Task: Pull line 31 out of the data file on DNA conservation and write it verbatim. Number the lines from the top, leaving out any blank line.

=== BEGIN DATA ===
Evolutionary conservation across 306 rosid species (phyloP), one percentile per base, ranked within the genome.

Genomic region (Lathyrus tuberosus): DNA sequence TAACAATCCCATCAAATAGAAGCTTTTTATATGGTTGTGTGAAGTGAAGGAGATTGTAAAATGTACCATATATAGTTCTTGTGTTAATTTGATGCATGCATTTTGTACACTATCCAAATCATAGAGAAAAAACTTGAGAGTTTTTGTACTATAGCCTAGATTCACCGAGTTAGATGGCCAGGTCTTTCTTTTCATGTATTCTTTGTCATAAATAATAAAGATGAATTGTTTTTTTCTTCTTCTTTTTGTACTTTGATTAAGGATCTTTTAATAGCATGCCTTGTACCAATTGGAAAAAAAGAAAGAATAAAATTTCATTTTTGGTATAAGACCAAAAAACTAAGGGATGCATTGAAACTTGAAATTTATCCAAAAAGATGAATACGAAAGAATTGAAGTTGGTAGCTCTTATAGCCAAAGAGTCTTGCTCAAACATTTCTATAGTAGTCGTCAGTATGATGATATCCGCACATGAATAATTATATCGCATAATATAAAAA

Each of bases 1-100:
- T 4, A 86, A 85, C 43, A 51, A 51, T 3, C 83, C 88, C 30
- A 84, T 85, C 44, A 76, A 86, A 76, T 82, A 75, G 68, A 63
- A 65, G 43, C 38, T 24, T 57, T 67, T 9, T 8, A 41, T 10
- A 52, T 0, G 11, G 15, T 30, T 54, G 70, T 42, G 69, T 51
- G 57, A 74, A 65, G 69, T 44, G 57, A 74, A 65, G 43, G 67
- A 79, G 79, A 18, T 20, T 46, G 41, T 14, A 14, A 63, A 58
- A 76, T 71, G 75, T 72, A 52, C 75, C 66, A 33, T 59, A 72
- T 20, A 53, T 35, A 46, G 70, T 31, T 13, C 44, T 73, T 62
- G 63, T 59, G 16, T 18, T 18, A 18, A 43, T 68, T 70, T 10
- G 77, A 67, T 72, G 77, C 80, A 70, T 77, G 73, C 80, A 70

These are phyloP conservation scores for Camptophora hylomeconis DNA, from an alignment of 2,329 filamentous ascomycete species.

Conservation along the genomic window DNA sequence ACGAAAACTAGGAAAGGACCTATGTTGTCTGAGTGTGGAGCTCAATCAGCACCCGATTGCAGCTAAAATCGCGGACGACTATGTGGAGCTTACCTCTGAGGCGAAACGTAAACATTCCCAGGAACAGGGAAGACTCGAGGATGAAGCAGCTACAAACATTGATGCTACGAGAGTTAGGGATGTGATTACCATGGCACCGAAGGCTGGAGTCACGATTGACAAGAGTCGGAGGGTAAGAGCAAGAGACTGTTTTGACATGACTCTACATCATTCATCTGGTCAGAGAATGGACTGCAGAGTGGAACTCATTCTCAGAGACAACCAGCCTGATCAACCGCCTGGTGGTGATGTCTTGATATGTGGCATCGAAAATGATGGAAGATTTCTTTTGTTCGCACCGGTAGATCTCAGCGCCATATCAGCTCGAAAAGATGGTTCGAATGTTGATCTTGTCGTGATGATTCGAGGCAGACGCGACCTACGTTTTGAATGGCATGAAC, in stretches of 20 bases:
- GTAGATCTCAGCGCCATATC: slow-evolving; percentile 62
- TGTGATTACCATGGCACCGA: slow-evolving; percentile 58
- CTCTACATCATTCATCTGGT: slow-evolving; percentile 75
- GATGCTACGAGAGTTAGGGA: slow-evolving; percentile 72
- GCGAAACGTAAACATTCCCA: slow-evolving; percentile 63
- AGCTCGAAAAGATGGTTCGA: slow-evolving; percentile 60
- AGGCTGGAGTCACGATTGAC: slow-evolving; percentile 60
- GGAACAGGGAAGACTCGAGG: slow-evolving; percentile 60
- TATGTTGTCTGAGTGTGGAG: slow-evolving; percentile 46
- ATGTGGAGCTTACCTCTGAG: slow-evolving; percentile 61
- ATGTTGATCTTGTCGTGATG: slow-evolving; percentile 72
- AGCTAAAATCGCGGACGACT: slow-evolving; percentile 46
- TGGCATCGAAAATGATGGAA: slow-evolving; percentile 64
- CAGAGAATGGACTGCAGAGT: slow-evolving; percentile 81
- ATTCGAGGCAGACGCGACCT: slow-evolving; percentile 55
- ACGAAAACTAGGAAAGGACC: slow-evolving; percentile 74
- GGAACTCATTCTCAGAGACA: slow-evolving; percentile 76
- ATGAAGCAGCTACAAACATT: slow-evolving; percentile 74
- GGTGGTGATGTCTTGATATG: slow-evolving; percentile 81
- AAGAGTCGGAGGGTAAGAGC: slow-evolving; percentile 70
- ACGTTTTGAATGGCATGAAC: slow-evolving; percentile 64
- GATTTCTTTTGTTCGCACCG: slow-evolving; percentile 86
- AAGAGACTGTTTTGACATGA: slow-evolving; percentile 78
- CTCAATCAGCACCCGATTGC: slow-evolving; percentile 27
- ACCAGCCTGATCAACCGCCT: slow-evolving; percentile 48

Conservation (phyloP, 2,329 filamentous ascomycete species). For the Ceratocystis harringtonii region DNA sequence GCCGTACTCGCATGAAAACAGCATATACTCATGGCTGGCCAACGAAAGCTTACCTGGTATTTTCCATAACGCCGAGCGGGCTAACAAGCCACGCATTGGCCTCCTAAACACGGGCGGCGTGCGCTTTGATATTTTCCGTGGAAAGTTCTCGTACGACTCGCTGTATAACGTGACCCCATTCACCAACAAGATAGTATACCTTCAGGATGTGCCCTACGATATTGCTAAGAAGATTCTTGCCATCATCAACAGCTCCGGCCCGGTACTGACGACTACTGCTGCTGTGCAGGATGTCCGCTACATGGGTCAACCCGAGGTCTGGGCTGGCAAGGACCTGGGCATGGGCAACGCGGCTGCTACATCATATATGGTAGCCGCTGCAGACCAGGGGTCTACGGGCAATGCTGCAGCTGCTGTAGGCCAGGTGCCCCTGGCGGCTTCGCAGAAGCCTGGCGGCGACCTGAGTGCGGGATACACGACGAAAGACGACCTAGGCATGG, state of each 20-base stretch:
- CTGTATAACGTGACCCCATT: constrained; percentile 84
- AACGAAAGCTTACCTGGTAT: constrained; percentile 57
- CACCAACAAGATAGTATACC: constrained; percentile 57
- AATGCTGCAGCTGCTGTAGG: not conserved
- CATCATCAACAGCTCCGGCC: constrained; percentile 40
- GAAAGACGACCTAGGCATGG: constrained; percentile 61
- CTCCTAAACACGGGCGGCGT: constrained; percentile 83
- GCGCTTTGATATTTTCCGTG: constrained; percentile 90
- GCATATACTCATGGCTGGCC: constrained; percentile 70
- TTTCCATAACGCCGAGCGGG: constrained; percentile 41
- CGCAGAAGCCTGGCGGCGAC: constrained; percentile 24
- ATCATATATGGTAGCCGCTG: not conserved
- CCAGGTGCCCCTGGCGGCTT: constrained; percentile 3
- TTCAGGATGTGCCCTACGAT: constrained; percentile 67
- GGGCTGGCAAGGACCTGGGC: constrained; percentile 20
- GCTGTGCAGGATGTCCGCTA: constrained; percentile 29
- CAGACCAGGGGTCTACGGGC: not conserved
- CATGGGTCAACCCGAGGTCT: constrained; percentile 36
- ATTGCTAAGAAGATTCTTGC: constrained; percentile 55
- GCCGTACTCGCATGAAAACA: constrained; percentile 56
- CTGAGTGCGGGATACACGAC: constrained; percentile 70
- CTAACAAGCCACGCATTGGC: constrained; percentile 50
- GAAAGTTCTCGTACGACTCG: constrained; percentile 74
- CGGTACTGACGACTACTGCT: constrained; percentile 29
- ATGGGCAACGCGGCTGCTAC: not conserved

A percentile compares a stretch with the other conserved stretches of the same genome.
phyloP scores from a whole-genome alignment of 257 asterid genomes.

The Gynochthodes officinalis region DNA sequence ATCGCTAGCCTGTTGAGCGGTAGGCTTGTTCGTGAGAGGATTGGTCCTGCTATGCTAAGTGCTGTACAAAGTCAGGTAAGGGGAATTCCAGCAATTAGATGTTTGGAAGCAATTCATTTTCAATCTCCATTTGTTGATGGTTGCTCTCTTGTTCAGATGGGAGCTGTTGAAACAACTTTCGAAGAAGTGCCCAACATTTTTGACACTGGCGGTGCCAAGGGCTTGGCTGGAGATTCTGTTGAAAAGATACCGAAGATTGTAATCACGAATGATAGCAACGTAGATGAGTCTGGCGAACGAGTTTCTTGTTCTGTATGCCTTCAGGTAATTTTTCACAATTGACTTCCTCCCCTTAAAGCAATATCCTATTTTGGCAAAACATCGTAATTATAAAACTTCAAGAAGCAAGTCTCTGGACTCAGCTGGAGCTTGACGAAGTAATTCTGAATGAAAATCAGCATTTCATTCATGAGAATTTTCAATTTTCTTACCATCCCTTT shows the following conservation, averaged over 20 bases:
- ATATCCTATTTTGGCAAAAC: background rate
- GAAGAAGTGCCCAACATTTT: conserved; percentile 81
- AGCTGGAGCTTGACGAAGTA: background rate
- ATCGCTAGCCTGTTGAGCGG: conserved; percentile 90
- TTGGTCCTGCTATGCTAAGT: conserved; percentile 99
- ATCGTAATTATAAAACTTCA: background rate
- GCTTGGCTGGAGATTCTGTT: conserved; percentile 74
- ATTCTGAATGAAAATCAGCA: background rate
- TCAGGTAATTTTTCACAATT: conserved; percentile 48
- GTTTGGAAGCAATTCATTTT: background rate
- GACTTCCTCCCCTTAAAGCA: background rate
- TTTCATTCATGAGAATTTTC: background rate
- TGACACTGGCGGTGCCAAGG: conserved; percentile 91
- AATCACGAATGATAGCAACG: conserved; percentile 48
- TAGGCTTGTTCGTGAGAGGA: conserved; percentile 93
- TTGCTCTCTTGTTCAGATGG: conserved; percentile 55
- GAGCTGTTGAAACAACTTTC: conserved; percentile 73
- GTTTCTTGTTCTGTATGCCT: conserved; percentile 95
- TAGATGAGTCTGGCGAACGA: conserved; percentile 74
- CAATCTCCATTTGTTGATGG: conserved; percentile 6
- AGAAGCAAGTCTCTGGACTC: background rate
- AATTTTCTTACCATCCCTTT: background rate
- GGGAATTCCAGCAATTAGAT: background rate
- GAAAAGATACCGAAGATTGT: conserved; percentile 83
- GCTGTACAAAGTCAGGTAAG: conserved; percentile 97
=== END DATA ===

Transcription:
- ACGAAAACTAGGAAAGGACC: slow-evolving; percentile 74